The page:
1792: King Gustavus III of Sweden died of gunshot wounds inflicted by an assassin 2 weeks earlier.
1809: In Sweden, Gustavus IV was forced to abdicate after a number of military defeats against Denmark. He was succeeded by Charles XIII.
1848: For the first time in recorded history, Niagara Falls stopped flowing. An ice jam in the Niagara River above the rim of the falls caused the water to stop.
1867: The British North America Act established the Dominion of Canada comprising Quebec, Ontario, Nova Scotia and New Brunswick.
1871: In London, Queen Victoria opened the Royal Albert Hall in memory of her late husband Prince Albert.
1867: The U.S. purchased Alaska from Russia for $7.2 million dollars.
1936: Adolf Hitler received 99% of the votes in a referendum to ratify Germany's reoccupation of the Rhineland (see Law-Abiding Criminals)
1939: The Spanish Civil War ended in victory for Francisco Franco. Adolf Hitler and Benito Mussolini had aided Franco.
1941: During the Second World War, British warships sank 5 Italian warships off the Peloponnesus coast in The Mediterranean Sea.
1945: During the Second World War (1939-1945), the last day of the Nazi V-1 "flying bombs" (i.e. rockets) struck on England. After the war, many of the Nazi rocket scientists were welcomed into the U.S., including Wernher von Braun who was the head of Adolf Hitler's liquid-fuel rocket program that was used to bomb Britain (in which thousands of British civilians were killed). The war criminal Wernher von Braun, who later admitted that he had been more than just a scientist (he was a member of both Hitler's political Nazi party and Hitler's war-criminal SS, the "schutzstaffel") worked on the development of NASA rockets (despite the opposition of those who knew the truth about "the NASA Nazi," including many Jews and Jewish holocaust survivors) and U.S. nuclear missiles.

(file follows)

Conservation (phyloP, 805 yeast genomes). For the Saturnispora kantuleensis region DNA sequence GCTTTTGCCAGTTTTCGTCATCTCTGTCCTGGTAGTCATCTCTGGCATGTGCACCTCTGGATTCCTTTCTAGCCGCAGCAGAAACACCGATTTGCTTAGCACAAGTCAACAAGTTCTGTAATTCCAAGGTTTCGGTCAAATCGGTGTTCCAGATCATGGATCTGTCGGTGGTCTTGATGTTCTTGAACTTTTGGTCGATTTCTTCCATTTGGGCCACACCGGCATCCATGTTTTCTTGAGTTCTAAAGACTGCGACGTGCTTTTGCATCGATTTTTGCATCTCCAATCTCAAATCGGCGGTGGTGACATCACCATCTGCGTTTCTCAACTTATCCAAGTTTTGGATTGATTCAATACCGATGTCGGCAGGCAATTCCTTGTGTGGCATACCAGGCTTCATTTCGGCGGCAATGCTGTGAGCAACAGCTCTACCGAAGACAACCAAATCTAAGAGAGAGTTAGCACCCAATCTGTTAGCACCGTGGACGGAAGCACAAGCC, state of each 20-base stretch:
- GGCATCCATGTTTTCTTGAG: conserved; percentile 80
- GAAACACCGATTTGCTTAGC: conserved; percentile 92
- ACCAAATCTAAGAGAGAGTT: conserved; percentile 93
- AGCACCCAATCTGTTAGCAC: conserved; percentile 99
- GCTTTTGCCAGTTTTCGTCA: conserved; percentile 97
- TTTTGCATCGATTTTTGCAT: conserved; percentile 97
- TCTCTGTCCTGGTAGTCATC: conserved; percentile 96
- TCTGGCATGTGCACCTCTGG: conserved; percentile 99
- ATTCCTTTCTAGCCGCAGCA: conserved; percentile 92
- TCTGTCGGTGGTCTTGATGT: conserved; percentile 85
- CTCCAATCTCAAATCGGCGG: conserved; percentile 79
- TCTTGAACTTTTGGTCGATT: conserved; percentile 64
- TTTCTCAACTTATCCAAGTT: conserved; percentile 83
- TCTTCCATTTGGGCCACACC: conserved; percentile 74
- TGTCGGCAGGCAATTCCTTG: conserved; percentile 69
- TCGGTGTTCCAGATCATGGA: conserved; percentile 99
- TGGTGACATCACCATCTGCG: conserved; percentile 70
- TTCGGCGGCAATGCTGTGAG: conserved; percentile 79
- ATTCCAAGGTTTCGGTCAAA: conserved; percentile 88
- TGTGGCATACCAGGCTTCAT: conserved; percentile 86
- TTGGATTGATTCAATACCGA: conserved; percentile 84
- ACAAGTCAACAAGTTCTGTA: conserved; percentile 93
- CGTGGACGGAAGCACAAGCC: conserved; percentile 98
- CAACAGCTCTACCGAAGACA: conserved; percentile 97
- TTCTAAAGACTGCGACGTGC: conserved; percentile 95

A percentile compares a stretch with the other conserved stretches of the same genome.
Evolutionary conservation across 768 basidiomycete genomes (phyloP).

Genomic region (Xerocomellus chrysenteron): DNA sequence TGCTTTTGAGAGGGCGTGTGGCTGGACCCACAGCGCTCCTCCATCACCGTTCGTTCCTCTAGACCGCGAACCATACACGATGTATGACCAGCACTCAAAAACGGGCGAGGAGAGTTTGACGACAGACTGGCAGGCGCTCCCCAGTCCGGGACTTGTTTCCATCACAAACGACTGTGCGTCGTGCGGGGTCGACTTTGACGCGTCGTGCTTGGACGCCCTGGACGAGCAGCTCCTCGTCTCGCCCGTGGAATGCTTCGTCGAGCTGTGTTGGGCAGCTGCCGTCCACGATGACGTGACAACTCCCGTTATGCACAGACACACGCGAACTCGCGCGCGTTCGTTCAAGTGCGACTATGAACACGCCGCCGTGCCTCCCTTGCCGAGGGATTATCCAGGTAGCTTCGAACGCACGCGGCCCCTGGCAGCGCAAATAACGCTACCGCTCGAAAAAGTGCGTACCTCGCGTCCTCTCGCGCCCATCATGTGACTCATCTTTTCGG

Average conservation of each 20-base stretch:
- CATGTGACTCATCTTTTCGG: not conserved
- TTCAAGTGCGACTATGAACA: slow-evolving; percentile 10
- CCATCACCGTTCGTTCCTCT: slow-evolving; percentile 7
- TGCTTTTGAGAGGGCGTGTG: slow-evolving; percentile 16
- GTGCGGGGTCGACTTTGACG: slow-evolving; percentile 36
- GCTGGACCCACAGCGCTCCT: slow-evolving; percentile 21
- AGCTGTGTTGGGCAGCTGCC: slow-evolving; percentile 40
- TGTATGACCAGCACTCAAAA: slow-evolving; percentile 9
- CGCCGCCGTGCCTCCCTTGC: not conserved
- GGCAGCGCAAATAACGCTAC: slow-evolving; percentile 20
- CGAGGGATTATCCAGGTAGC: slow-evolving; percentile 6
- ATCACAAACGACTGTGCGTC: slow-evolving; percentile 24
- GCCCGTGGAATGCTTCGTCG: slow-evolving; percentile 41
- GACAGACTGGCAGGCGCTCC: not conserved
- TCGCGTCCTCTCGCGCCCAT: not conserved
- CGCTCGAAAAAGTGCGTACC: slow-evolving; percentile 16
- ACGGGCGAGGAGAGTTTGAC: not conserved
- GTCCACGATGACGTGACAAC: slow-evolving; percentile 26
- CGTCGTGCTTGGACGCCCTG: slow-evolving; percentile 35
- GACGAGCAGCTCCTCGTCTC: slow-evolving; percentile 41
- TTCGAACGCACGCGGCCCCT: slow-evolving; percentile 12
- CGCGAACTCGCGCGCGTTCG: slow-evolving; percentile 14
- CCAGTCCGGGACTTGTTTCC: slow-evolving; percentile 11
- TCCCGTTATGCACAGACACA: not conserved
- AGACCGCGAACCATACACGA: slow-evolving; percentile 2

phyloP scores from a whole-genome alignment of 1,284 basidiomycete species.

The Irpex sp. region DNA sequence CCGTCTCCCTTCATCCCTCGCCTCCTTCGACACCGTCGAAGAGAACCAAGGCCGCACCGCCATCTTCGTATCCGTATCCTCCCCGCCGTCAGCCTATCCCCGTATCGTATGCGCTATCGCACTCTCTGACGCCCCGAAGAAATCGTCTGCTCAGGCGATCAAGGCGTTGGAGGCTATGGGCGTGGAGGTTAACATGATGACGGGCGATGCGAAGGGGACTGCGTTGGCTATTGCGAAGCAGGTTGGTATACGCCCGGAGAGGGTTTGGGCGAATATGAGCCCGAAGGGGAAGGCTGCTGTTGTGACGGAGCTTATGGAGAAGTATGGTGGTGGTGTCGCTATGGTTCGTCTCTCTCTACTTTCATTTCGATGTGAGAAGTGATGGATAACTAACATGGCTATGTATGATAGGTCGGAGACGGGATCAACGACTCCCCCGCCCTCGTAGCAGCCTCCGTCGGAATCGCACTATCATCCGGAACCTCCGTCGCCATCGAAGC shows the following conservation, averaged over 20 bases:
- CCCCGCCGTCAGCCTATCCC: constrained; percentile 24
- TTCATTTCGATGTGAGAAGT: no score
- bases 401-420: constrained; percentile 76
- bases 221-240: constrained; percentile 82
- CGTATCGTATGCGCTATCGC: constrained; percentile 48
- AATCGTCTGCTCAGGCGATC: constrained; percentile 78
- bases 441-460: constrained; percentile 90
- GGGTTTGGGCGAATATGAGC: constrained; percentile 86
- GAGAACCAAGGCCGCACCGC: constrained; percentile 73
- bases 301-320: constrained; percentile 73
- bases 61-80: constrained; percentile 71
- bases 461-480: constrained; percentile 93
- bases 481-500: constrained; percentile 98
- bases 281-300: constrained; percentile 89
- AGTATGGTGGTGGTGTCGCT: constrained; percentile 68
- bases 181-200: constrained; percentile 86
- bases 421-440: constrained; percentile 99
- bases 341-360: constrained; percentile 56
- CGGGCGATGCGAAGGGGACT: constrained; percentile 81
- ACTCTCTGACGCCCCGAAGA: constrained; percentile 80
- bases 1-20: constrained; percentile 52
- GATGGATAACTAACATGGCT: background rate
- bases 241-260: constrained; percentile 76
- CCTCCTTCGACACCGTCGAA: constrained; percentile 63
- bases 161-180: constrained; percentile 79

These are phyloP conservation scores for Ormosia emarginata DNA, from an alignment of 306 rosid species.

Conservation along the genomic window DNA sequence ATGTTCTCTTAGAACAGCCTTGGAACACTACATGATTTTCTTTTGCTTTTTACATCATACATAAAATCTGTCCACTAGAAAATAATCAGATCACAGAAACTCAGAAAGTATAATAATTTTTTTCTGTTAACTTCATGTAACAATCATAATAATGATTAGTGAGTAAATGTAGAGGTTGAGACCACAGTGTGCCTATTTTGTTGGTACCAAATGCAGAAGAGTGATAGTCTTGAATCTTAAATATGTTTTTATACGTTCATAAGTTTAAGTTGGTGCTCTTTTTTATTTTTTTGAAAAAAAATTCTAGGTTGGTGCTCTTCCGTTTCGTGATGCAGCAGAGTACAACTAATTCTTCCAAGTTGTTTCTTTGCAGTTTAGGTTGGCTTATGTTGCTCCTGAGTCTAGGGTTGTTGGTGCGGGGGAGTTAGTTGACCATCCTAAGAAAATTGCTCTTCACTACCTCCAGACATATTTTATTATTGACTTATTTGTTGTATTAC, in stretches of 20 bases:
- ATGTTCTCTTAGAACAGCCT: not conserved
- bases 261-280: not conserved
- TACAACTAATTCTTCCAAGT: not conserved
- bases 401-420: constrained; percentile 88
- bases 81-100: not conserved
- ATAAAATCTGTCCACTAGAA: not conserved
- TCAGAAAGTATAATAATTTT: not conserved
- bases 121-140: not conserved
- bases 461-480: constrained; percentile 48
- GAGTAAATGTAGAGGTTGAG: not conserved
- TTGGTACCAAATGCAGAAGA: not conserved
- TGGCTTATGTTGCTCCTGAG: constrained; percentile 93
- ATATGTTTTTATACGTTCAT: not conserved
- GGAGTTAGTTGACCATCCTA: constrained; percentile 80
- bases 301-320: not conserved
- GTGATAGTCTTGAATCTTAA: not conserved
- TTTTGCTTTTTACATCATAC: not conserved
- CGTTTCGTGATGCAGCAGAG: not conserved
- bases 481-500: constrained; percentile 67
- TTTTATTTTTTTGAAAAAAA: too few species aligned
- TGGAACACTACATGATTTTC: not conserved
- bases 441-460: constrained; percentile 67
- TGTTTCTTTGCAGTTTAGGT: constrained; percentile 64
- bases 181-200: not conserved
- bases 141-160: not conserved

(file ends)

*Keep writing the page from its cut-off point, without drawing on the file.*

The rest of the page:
1962: Cuba opened the trial of the "Bay of Pigs" invaders.
1971: U.S. Army Lieutenant William Calley was convicted of premeditated murder and sentenced to life in prison for his ordering the massacre of over 500 Vietnamese civilians (unarmed old men, women and babies) in their village of My Lai in March 1968. Although convicted of the heinous war crimes, Calley was quietly released from custody not long afterward.
1975: President Anwar Sadat of Egypt declared that he would reopen the Suez Canal.
1982: The Canada Act of 1982 received Royal Assent from Queen Elizabeth II, thereby leading to Canada's new Constitution of 1982.
2002: In response to the "Passover Massacre" two days before, Israel launched "Operation Defensive Shield" against Palestinian terrorists in the "West Bank" - the largest since the 1967 Six-Day War (see also Israel's Wars In The Twentieth Century).
2004: The Republic of Ireland became the first country in the world to ban smoking in all workplaces, including restaurants and bars.